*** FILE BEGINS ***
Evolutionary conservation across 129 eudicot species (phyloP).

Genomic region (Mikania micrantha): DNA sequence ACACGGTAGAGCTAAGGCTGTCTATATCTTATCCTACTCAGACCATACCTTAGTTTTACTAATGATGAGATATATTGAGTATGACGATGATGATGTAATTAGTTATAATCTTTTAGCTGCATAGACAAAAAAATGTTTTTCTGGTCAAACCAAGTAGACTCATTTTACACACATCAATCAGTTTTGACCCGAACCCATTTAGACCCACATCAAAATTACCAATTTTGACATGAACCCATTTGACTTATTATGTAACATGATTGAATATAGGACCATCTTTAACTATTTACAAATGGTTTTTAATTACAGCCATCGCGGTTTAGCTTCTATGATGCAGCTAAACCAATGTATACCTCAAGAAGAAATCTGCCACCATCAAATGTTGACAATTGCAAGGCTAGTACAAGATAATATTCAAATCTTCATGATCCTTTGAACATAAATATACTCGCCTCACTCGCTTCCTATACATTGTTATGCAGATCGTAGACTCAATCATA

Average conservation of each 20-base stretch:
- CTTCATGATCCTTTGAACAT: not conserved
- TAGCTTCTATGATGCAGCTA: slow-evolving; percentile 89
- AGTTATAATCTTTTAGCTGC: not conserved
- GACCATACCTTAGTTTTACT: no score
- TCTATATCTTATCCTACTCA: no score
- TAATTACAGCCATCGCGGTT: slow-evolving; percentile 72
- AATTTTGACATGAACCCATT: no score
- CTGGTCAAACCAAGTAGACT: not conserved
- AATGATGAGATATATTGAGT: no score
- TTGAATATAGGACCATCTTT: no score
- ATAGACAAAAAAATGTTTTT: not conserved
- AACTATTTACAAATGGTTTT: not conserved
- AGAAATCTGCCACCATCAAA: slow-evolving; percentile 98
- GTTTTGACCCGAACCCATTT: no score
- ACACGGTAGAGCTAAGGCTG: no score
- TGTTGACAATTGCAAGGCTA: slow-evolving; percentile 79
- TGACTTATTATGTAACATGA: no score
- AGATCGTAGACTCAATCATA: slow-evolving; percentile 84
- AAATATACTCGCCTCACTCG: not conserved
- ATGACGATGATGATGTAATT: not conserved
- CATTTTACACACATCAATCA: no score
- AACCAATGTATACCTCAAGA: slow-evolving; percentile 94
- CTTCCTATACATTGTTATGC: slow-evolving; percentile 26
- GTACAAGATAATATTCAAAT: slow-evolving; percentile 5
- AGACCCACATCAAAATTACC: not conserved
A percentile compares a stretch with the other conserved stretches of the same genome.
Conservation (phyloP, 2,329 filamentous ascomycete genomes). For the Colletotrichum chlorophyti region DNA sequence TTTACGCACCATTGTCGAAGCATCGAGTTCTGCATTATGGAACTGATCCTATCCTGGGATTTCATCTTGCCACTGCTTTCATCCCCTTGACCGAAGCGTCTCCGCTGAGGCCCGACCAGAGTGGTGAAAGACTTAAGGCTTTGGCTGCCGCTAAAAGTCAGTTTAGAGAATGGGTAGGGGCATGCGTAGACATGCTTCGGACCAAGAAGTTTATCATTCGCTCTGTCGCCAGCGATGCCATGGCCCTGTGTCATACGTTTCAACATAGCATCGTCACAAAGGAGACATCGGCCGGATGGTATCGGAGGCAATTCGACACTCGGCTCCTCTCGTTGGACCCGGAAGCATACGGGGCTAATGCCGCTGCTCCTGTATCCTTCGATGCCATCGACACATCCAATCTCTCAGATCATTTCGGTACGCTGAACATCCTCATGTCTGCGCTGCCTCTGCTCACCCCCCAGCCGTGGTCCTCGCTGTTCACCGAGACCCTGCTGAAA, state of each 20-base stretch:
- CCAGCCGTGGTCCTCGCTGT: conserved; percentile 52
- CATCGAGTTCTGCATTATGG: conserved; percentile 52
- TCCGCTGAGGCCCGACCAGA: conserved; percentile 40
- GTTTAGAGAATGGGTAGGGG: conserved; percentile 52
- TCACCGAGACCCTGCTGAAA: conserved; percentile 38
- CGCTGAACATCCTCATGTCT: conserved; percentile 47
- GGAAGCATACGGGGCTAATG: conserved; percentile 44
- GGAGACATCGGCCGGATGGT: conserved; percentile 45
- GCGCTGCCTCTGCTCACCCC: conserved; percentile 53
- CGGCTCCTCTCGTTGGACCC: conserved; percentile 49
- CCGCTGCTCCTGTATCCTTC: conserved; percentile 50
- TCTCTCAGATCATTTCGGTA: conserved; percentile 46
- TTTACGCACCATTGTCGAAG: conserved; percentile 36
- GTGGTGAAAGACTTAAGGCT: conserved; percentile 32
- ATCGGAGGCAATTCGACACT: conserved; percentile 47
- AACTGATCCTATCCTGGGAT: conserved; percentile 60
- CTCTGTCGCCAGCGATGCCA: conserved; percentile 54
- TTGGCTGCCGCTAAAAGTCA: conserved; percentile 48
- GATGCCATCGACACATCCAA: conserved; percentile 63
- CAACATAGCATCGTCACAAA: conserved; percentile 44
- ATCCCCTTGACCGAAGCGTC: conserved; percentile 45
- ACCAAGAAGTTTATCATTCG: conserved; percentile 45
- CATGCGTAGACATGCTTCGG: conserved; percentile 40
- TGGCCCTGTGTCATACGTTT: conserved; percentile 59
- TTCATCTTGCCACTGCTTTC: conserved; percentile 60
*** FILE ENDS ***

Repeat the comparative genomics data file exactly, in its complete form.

Evolutionary conservation across 129 eudicot species (phyloP).

Genomic region (Mikania micrantha): DNA sequence ACACGGTAGAGCTAAGGCTGTCTATATCTTATCCTACTCAGACCATACCTTAGTTTTACTAATGATGAGATATATTGAGTATGACGATGATGATGTAATTAGTTATAATCTTTTAGCTGCATAGACAAAAAAATGTTTTTCTGGTCAAACCAAGTAGACTCATTTTACACACATCAATCAGTTTTGACCCGAACCCATTTAGACCCACATCAAAATTACCAATTTTGACATGAACCCATTTGACTTATTATGTAACATGATTGAATATAGGACCATCTTTAACTATTTACAAATGGTTTTTAATTACAGCCATCGCGGTTTAGCTTCTATGATGCAGCTAAACCAATGTATACCTCAAGAAGAAATCTGCCACCATCAAATGTTGACAATTGCAAGGCTAGTACAAGATAATATTCAAATCTTCATGATCCTTTGAACATAAATATACTCGCCTCACTCGCTTCCTATACATTGTTATGCAGATCGTAGACTCAATCATA

Average conservation of each 20-base stretch:
- CTTCATGATCCTTTGAACAT: not conserved
- TAGCTTCTATGATGCAGCTA: slow-evolving; percentile 89
- AGTTATAATCTTTTAGCTGC: not conserved
- GACCATACCTTAGTTTTACT: no score
- TCTATATCTTATCCTACTCA: no score
- TAATTACAGCCATCGCGGTT: slow-evolving; percentile 72
- AATTTTGACATGAACCCATT: no score
- CTGGTCAAACCAAGTAGACT: not conserved
- AATGATGAGATATATTGAGT: no score
- TTGAATATAGGACCATCTTT: no score
- ATAGACAAAAAAATGTTTTT: not conserved
- AACTATTTACAAATGGTTTT: not conserved
- AGAAATCTGCCACCATCAAA: slow-evolving; percentile 98
- GTTTTGACCCGAACCCATTT: no score
- ACACGGTAGAGCTAAGGCTG: no score
- TGTTGACAATTGCAAGGCTA: slow-evolving; percentile 79
- TGACTTATTATGTAACATGA: no score
- AGATCGTAGACTCAATCATA: slow-evolving; percentile 84
- AAATATACTCGCCTCACTCG: not conserved
- ATGACGATGATGATGTAATT: not conserved
- CATTTTACACACATCAATCA: no score
- AACCAATGTATACCTCAAGA: slow-evolving; percentile 94
- CTTCCTATACATTGTTATGC: slow-evolving; percentile 26
- GTACAAGATAATATTCAAAT: slow-evolving; percentile 5
- AGACCCACATCAAAATTACC: not conserved
A percentile compares a stretch with the other conserved stretches of the same genome.
Conservation (phyloP, 2,329 filamentous ascomycete genomes). For the Colletotrichum chlorophyti region DNA sequence TTTACGCACCATTGTCGAAGCATCGAGTTCTGCATTATGGAACTGATCCTATCCTGGGATTTCATCTTGCCACTGCTTTCATCCCCTTGACCGAAGCGTCTCCGCTGAGGCCCGACCAGAGTGGTGAAAGACTTAAGGCTTTGGCTGCCGCTAAAAGTCAGTTTAGAGAATGGGTAGGGGCATGCGTAGACATGCTTCGGACCAAGAAGTTTATCATTCGCTCTGTCGCCAGCGATGCCATGGCCCTGTGTCATACGTTTCAACATAGCATCGTCACAAAGGAGACATCGGCCGGATGGTATCGGAGGCAATTCGACACTCGGCTCCTCTCGTTGGACCCGGAAGCATACGGGGCTAATGCCGCTGCTCCTGTATCCTTCGATGCCATCGACACATCCAATCTCTCAGATCATTTCGGTACGCTGAACATCCTCATGTCTGCGCTGCCTCTGCTCACCCCCCAGCCGTGGTCCTCGCTGTTCACCGAGACCCTGCTGAAA, state of each 20-base stretch:
- CCAGCCGTGGTCCTCGCTGT: conserved; percentile 52
- CATCGAGTTCTGCATTATGG: conserved; percentile 52
- TCCGCTGAGGCCCGACCAGA: conserved; percentile 40
- GTTTAGAGAATGGGTAGGGG: conserved; percentile 52
- TCACCGAGACCCTGCTGAAA: conserved; percentile 38
- CGCTGAACATCCTCATGTCT: conserved; percentile 47
- GGAAGCATACGGGGCTAATG: conserved; percentile 44
- GGAGACATCGGCCGGATGGT: conserved; percentile 45
- GCGCTGCCTCTGCTCACCCC: conserved; percentile 53
- CGGCTCCTCTCGTTGGACCC: conserved; percentile 49
- CCGCTGCTCCTGTATCCTTC: conserved; percentile 50
- TCTCTCAGATCATTTCGGTA: conserved; percentile 46
- TTTACGCACCATTGTCGAAG: conserved; percentile 36
- GTGGTGAAAGACTTAAGGCT: conserved; percentile 32
- ATCGGAGGCAATTCGACACT: conserved; percentile 47
- AACTGATCCTATCCTGGGAT: conserved; percentile 60
- CTCTGTCGCCAGCGATGCCA: conserved; percentile 54
- TTGGCTGCCGCTAAAAGTCA: conserved; percentile 48
- GATGCCATCGACACATCCAA: conserved; percentile 63
- CAACATAGCATCGTCACAAA: conserved; percentile 44
- ATCCCCTTGACCGAAGCGTC: conserved; percentile 45
- ACCAAGAAGTTTATCATTCG: conserved; percentile 45
- CATGCGTAGACATGCTTCGG: conserved; percentile 40
- TGGCCCTGTGTCATACGTTT: conserved; percentile 59
- TTCATCTTGCCACTGCTTTC: conserved; percentile 60